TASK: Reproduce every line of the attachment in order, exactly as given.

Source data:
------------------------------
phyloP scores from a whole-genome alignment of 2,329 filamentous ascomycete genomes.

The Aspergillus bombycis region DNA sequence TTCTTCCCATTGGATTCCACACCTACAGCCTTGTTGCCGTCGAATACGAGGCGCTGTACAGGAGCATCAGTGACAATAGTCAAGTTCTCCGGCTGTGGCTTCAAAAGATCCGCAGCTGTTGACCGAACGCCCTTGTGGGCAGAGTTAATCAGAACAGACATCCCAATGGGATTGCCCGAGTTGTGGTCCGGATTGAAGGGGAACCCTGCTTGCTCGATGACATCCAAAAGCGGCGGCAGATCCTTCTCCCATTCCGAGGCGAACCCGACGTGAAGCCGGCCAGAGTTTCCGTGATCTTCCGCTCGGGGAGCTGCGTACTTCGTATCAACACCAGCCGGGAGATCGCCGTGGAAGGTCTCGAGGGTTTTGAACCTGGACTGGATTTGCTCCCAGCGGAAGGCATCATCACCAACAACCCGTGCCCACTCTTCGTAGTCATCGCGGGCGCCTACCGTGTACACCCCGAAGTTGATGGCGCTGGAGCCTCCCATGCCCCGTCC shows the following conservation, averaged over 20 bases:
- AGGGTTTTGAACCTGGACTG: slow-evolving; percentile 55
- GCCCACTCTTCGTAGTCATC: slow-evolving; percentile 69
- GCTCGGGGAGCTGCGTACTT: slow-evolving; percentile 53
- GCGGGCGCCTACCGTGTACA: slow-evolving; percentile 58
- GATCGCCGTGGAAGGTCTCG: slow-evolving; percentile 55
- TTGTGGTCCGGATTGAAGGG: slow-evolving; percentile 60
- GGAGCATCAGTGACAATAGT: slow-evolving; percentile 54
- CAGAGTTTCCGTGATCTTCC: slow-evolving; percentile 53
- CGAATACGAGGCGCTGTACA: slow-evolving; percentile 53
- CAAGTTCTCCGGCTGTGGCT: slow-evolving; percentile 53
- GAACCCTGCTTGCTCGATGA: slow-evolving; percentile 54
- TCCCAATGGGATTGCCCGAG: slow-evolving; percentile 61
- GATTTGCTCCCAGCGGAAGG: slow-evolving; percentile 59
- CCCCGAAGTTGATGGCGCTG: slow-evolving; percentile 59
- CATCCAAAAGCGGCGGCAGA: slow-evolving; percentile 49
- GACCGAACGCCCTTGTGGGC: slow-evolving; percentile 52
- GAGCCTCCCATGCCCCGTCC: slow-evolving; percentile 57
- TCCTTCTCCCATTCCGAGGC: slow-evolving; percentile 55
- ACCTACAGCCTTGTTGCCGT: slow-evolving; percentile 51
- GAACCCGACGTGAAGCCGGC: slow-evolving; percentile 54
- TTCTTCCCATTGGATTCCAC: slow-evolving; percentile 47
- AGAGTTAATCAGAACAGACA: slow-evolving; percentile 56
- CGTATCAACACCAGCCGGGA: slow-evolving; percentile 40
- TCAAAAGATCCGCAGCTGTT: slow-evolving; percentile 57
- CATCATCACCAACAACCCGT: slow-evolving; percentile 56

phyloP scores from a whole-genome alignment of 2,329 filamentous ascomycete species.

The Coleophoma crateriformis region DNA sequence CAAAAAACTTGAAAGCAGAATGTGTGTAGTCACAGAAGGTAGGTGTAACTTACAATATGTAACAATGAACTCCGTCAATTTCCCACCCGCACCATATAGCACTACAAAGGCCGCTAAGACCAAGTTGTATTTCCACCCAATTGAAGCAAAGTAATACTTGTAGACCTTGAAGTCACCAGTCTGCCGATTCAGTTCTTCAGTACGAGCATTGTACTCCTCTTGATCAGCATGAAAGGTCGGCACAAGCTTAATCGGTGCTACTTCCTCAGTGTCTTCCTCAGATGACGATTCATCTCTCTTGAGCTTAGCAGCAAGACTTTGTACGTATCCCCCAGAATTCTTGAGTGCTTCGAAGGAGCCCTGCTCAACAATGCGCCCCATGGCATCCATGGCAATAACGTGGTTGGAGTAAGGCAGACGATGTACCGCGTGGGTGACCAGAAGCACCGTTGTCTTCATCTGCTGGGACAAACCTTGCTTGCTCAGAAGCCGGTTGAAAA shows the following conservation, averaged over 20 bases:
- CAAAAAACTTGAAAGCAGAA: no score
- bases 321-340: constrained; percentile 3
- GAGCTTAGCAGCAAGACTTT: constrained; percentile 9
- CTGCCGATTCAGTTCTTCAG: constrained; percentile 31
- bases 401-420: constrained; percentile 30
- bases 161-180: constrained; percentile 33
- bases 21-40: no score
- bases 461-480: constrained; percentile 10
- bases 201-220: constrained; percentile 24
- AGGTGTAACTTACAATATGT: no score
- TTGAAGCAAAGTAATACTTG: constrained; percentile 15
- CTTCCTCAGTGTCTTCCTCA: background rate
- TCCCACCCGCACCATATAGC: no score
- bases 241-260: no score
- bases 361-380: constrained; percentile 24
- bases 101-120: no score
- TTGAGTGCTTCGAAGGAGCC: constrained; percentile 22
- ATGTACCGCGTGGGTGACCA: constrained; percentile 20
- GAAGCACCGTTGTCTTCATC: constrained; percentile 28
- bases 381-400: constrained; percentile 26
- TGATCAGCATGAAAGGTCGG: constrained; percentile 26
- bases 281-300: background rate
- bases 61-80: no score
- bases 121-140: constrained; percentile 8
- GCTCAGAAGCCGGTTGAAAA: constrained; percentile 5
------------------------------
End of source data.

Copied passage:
phyloP scores from a whole-genome alignment of 2,329 filamentous ascomycete genomes.

The Aspergillus bombycis region DNA sequence TTCTTCCCATTGGATTCCACACCTACAGCCTTGTTGCCGTCGAATACGAGGCGCTGTACAGGAGCATCAGTGACAATAGTCAAGTTCTCCGGCTGTGGCTTCAAAAGATCCGCAGCTGTTGACCGAACGCCCTTGTGGGCAGAGTTAATCAGAACAGACATCCCAATGGGATTGCCCGAGTTGTGGTCCGGATTGAAGGGGAACCCTGCTTGCTCGATGACATCCAAAAGCGGCGGCAGATCCTTCTCCCATTCCGAGGCGAACCCGACGTGAAGCCGGCCAGAGTTTCCGTGATCTTCCGCTCGGGGAGCTGCGTACTTCGTATCAACACCAGCCGGGAGATCGCCGTGGAAGGTCTCGAGGGTTTTGAACCTGGACTGGATTTGCTCCCAGCGGAAGGCATCATCACCAACAACCCGTGCCCACTCTTCGTAGTCATCGCGGGCGCCTACCGTGTACACCCCGAAGTTGATGGCGCTGGAGCCTCCCATGCCCCGTCC shows the following conservation, averaged over 20 bases:
- AGGGTTTTGAACCTGGACTG: slow-evolving; percentile 55
- GCCCACTCTTCGTAGTCATC: slow-evolving; percentile 69
- GCTCGGGGAGCTGCGTACTT: slow-evolving; percentile 53
- GCGGGCGCCTACCGTGTACA: slow-evolving; percentile 58
- GATCGCCGTGGAAGGTCTCG: slow-evolving; percentile 55
- TTGTGGTCCGGATTGAAGGG: slow-evolving; percentile 60
- GGAGCATCAGTGACAATAGT: slow-evolving; percentile 54
- CAGAGTTTCCGTGATCTTCC: slow-evolving; percentile 53
- CGAATACGAGGCGCTGTACA: slow-evolving; percentile 53
- CAAGTTCTCCGGCTGTGGCT: slow-evolving; percentile 53
- GAACCCTGCTTGCTCGATGA: slow-evolving; percentile 54
- TCCCAATGGGATTGCCCGAG: slow-evolving; percentile 61
- GATTTGCTCCCAGCGGAAGG: slow-evolving; percentile 59
- CCCCGAAGTTGATGGCGCTG: slow-evolving; percentile 59
- CATCCAAAAGCGGCGGCAGA: slow-evolving; percentile 49
- GACCGAACGCCCTTGTGGGC: slow-evolving; percentile 52
- GAGCCTCCCATGCCCCGTCC: slow-evolving; percentile 57
- TCCTTCTCCCATTCCGAGGC: slow-evolving; percentile 55
- ACCTACAGCCTTGTTGCCGT: slow-evolving; percentile 51
- GAACCCGACGTGAAGCCGGC: slow-evolving; percentile 54
- TTCTTCCCATTGGATTCCAC: slow-evolving; percentile 47
- AGAGTTAATCAGAACAGACA: slow-evolving; percentile 56
- CGTATCAACACCAGCCGGGA: slow-evolving; percentile 40
- TCAAAAGATCCGCAGCTGTT: slow-evolving; percentile 57
- CATCATCACCAACAACCCGT: slow-evolving; percentile 56

phyloP scores from a whole-genome alignment of 2,329 filamentous ascomycete species.

The Coleophoma crateriformis region DNA sequence CAAAAAACTTGAAAGCAGAATGTGTGTAGTCACAGAAGGTAGGTGTAACTTACAATATGTAACAATGAACTCCGTCAATTTCCCACCCGCACCATATAGCACTACAAAGGCCGCTAAGACCAAGTTGTATTTCCACCCAATTGAAGCAAAGTAATACTTGTAGACCTTGAAGTCACCAGTCTGCCGATTCAGTTCTTCAGTACGAGCATTGTACTCCTCTTGATCAGCATGAAAGGTCGGCACAAGCTTAATCGGTGCTACTTCCTCAGTGTCTTCCTCAGATGACGATTCATCTCTCTTGAGCTTAGCAGCAAGACTTTGTACGTATCCCCCAGAATTCTTGAGTGCTTCGAAGGAGCCCTGCTCAACAATGCGCCCCATGGCATCCATGGCAATAACGTGGTTGGAGTAAGGCAGACGATGTACCGCGTGGGTGACCAGAAGCACCGTTGTCTTCATCTGCTGGGACAAACCTTGCTTGCTCAGAAGCCGGTTGAAAA shows the following conservation, averaged over 20 bases:
- CAAAAAACTTGAAAGCAGAA: no score
- bases 321-340: constrained; percentile 3
- GAGCTTAGCAGCAAGACTTT: constrained; percentile 9
- CTGCCGATTCAGTTCTTCAG: constrained; percentile 31
- bases 401-420: constrained; percentile 30
- bases 161-180: constrained; percentile 33
- bases 21-40: no score
- bases 461-480: constrained; percentile 10
- bases 201-220: constrained; percentile 24
- AGGTGTAACTTACAATATGT: no score
- TTGAAGCAAAGTAATACTTG: constrained; percentile 15
- CTTCCTCAGTGTCTTCCTCA: background rate
- TCCCACCCGCACCATATAGC: no score
- bases 241-260: no score
- bases 361-380: constrained; percentile 24
- bases 101-120: no score
- TTGAGTGCTTCGAAGGAGCC: constrained; percentile 22
- ATGTACCGCGTGGGTGACCA: constrained; percentile 20
- GAAGCACCGTTGTCTTCATC: constrained; percentile 28
- bases 381-400: constrained; percentile 26
- TGATCAGCATGAAAGGTCGG: constrained; percentile 26
- bases 281-300: background rate
- bases 61-80: no score
- bases 121-140: constrained; percentile 8
- GCTCAGAAGCCGGTTGAAAA: constrained; percentile 5